“As I examine the history of how, in the West, we have understood self-killing, I also will put forward what might seem to be a contrarian position, a nonreligious argument against suicide. It is a philosophical argument but parts of it can or even must be told in terms of history, and parts must be demonstrated through modern statistics. One of the arguments I hope to bring to light is that suicidal influence is strong enough that a suicide might also be considered a homicide. Whether you call it contagion, suicidal clusters, or sociocultural modeling, our social sciences demonstrate that suicide causes more suicide, both among those who knew the person and among the strangers who somehow identified with the victim. If suicide has a pernicious influence on others, then staying alive has the opposite influence: it helps keep people alive. By staying alive, we are contributing something precious to the world.”

Noble. Hopeful. But she doesn’t really attempt to explain the nature of mental illness as it relates to suicide. She doesn’t blame but she reduces suicide to a sort cost/benefit utilitarian rationalism.

In trying to understand Daniel’s suicide, the notion of “choice” is hard to escape. How could a young man surrounded by loving friends and family do this? How could a person so hyper-sensitive to other people’s and non-human animal feelings choose to end his life, negatively emotionally impacting so many and rupturing the social fabric so severely? He knew his sisters, whom he loved dearly, would be impacted for life by his “choice,” didn’t he?

I went through his computer after his death and saw in browsing history and tabs on his computer he had been visiting numerous suicide prevention sites…but he was also conferring with end-of-life mercy killing folks and websites and watching documentaries on suicide. He was weighing his decision, vacillating back and forth, wasn’t he? According to Hecht, Daniel chose to leave because staying was too hard. He lacked the will to tough it out, so to speak.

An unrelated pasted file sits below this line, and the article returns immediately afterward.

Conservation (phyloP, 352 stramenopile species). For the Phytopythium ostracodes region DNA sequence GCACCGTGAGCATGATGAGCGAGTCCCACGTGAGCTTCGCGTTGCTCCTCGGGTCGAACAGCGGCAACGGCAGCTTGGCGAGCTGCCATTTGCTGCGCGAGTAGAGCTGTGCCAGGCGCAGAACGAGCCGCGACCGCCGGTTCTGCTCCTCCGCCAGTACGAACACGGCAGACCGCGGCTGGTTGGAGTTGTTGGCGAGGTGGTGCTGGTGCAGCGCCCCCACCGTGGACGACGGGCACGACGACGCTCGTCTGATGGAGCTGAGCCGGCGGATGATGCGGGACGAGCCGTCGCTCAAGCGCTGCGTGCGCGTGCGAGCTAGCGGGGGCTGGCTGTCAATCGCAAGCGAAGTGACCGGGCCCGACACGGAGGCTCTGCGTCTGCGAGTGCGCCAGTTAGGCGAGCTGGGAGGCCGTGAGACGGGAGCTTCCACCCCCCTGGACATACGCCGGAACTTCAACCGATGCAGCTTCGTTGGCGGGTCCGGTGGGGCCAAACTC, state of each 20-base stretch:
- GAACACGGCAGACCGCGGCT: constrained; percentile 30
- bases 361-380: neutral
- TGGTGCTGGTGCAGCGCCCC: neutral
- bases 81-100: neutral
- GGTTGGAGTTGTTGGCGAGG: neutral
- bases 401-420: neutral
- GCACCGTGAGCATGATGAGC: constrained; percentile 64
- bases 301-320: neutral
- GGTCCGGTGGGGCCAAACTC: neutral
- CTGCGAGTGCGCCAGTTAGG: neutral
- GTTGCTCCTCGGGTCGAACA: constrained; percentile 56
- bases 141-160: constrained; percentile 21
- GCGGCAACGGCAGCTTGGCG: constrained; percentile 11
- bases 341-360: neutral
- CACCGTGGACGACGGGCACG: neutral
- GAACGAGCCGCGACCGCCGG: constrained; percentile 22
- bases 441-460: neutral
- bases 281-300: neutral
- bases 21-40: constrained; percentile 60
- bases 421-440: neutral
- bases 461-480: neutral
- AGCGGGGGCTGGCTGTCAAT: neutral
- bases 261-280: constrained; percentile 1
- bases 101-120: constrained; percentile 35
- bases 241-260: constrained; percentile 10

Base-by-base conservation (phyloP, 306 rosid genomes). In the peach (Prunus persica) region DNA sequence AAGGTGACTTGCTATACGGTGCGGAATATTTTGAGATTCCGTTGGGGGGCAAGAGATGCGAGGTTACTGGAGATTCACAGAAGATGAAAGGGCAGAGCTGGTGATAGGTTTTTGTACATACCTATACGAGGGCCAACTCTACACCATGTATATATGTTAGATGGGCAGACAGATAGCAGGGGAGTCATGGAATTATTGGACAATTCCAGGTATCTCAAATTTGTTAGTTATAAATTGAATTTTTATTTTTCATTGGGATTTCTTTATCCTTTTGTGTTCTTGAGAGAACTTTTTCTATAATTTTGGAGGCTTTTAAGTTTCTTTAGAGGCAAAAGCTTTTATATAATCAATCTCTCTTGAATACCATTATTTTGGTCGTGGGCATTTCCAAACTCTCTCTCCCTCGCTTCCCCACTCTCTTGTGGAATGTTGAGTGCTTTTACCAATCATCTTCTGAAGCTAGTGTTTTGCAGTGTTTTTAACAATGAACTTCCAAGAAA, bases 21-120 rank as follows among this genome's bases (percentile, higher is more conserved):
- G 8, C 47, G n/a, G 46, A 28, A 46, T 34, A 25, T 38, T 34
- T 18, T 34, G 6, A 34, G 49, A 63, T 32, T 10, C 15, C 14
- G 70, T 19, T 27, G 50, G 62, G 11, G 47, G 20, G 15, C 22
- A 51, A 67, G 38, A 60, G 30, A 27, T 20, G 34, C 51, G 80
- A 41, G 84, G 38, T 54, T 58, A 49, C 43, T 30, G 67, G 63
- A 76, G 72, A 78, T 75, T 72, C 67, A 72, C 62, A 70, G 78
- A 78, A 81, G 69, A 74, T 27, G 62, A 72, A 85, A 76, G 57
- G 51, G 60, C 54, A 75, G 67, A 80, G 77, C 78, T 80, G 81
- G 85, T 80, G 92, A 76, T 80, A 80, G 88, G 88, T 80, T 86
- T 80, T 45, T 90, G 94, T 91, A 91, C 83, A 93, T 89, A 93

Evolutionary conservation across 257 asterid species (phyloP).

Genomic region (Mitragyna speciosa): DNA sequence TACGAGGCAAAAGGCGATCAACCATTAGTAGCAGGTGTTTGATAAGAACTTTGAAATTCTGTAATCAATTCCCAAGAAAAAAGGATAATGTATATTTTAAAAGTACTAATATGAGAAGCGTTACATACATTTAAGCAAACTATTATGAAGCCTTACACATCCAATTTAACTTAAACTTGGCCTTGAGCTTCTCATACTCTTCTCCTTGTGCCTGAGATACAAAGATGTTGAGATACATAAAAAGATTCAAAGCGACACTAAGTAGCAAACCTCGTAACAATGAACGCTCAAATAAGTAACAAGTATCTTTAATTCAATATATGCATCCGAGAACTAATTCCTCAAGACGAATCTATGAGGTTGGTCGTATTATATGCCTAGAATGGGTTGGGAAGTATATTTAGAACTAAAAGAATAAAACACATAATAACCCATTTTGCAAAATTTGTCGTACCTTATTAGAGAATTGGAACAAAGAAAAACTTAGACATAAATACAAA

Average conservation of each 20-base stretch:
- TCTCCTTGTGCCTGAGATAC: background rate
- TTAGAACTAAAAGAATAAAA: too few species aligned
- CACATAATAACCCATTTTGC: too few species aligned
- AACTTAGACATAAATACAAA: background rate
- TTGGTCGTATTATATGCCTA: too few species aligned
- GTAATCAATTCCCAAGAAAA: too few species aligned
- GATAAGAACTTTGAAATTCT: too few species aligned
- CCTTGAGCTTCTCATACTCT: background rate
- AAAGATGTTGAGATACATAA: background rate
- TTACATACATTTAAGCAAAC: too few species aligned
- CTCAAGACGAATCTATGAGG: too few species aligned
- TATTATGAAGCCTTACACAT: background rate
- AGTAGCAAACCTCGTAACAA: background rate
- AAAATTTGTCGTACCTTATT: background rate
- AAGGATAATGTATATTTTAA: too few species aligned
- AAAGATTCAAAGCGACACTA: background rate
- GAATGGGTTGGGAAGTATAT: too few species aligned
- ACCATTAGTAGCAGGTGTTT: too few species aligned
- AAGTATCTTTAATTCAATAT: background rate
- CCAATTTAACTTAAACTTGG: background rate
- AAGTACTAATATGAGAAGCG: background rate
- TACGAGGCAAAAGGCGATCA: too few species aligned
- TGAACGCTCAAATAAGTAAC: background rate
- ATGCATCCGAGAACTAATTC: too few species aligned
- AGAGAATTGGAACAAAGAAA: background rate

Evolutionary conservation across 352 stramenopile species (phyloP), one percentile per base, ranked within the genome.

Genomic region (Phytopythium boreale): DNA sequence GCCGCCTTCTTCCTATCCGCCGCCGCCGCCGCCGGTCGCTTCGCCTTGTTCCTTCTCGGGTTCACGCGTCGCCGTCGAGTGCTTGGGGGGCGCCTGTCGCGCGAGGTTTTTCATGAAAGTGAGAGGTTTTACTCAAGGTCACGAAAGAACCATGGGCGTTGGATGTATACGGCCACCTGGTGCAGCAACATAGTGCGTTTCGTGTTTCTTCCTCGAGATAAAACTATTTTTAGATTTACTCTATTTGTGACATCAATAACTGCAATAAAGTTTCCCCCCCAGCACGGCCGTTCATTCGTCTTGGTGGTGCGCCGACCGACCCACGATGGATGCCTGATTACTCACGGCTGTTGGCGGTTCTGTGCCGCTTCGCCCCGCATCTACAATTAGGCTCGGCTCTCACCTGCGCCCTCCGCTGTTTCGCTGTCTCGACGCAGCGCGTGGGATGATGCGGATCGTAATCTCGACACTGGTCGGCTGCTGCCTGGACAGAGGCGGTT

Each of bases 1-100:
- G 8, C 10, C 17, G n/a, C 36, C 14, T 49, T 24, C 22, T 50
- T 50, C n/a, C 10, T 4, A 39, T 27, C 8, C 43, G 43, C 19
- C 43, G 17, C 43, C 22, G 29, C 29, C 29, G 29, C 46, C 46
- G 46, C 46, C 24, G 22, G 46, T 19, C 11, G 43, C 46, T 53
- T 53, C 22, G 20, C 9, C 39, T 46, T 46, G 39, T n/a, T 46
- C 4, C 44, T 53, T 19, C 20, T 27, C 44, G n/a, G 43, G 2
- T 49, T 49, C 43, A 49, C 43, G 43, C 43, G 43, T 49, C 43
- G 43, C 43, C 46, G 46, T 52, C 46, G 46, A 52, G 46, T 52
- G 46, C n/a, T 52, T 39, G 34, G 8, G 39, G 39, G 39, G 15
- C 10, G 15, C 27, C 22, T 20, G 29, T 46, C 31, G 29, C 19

I find this framework inadequate for understanding Daniel’s death and for looking at suicide as a phenomenon.

Psychologist Thomas Joiner poses a new framework that argues that suicide is not simply an act, but rather it is a process. His research has focused on the brains of suicidal people. The capability of suicide requires fearlessness. Joiner sees a connection between the self-damaging behavior of anorexia and suicide. Individuals suffering from anorexia are essentially overcoming the fear of starvation and bodily harm, and their self-destructive behavior often has lethal results.

For Joiner the fear regulator in the brain, the amygdala, is the key to understanding the leap from thoughts of perceived burdensomeness by suicide decedents to the actual killing. Far from being an impulsive act, as suicide is often misunderstood to be, there is essentially a training of the brain’s amygdala to be unafraid of self-harm.

So here are the features (in no particular order) of Daniel’s state-of-mind, I believe that may have factored into his suicide:

  • A possible shift/alteration in his lymbic system, the amygdala fear regulator in particular, that allowed Daniel to lack the fear of death and self-harm.
  • A perceived sense of burdensomeness –Daniel believed he was doing the world, his parents in particular, a favor by leaving.
  • A perception that the only way to silence the evil voices in his mind was to kill himself.
  • An absolute absence of hope. I see this as a real existential factor. There was no cosmological explanations or religious/moral-ethical/spiritual tenets and frameworks that could help Daniel find hope. He read a huge amount in his last year about world religion and brain science. None of the historical wisdom resonated enough to keep him hanging on.
  • His mind had essentially been hi-jacked by progressive mental illness. Was it bi-polar disorder? Maybe early onset schizophrenic features? We may never know the exact nature of the mental illness issues Daniel was struggling with—health care professionals were very cautious in terms of diagnoses.
  • One other possibility was the medications he was on. I don’t really want to go down the rabbit hole of whether specific meds he used or refused to take had some kind of impact on his state of mind, but I think his refusal to take meds especially in the last year, or at least his spotty use of them, probably impacted the big picture. He tried a number of pharmacological options to deal with mood and behavior and found them all distasteful and unpleasant in terms of side effects.

These 6 factors help me to start to make sense of the complex mixture of environmental, potentially genetic/bio-chemical changes, internal psychological, and clinical/diagnostic issues around Daniel’s suicide. I think they also reveal the notion of patterns of cause rather than definitive easy answers.

All of the individual pieces are complicated—but in some ways the issue of hopelessness in the equation provides the most painful and vexing component of the big picture. Hope is the only thing that really stands between our lives and The Void.

Perhaps I will start to talk about this behemoth in the next installment.

Thanks for reading these dispatches as I process my grief and understanding.